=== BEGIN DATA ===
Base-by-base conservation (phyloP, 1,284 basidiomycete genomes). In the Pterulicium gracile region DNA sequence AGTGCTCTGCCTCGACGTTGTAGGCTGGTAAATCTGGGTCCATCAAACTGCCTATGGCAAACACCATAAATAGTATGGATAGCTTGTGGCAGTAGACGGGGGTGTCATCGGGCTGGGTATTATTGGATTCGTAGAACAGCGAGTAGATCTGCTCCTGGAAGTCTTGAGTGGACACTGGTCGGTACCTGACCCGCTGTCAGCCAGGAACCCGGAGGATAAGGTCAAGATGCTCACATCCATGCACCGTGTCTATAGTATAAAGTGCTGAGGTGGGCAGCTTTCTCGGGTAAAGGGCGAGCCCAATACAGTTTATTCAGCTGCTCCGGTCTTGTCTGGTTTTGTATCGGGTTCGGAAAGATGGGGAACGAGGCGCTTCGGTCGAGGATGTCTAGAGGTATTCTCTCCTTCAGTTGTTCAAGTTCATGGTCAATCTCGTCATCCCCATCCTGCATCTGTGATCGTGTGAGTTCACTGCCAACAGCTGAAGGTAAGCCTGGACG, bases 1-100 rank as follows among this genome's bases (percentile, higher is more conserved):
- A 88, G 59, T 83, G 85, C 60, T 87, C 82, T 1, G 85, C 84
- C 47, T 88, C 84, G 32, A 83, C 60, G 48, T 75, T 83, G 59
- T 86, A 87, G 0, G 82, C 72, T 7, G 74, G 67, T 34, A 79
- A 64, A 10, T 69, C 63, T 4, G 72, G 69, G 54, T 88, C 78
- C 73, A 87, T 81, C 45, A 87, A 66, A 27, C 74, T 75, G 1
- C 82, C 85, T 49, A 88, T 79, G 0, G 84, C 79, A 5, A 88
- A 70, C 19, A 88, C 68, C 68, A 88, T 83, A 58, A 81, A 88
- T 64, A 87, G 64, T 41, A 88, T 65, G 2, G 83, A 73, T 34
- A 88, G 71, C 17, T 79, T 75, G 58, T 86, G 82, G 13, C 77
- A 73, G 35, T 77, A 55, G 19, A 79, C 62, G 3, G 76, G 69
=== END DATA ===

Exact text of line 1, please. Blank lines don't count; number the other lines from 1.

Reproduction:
Base-by-base conservation (phyloP, 1,284 basidiomycete genomes). In the Pterulicium gracile region DNA sequence AGTGCTCTGCCTCGACGTTGTAGGCTGGTAAATCTGGGTCCATCAAACTGCCTATGGCAAACACCATAAATAGTATGGATAGCTTGTGGCAGTAGACGGGGGTGTCATCGGGCTGGGTATTATTGGATTCGTAGAACAGCGAGTAGATCTGCTCCTGGAAGTCTTGAGTGGACACTGGTCGGTACCTGACCCGCTGTCAGCCAGGAACCCGGAGGATAAGGTCAAGATGCTCACATCCATGCACCGTGTCTATAGTATAAAGTGCTGAGGTGGGCAGCTTTCTCGGGTAAAGGGCGAGCCCAATACAGTTTATTCAGCTGCTCCGGTCTTGTCTGGTTTTGTATCGGGTTCGGAAAGATGGGGAACGAGGCGCTTCGGTCGAGGATGTCTAGAGGTATTCTCTCCTTCAGTTGTTCAAGTTCATGGTCAATCTCGTCATCCCCATCCTGCATCTGTGATCGTGTGAGTTCACTGCCAACAGCTGAAGGTAAGCCTGGACG, bases 1-100 rank as follows among this genome's bases (percentile, higher is more conserved):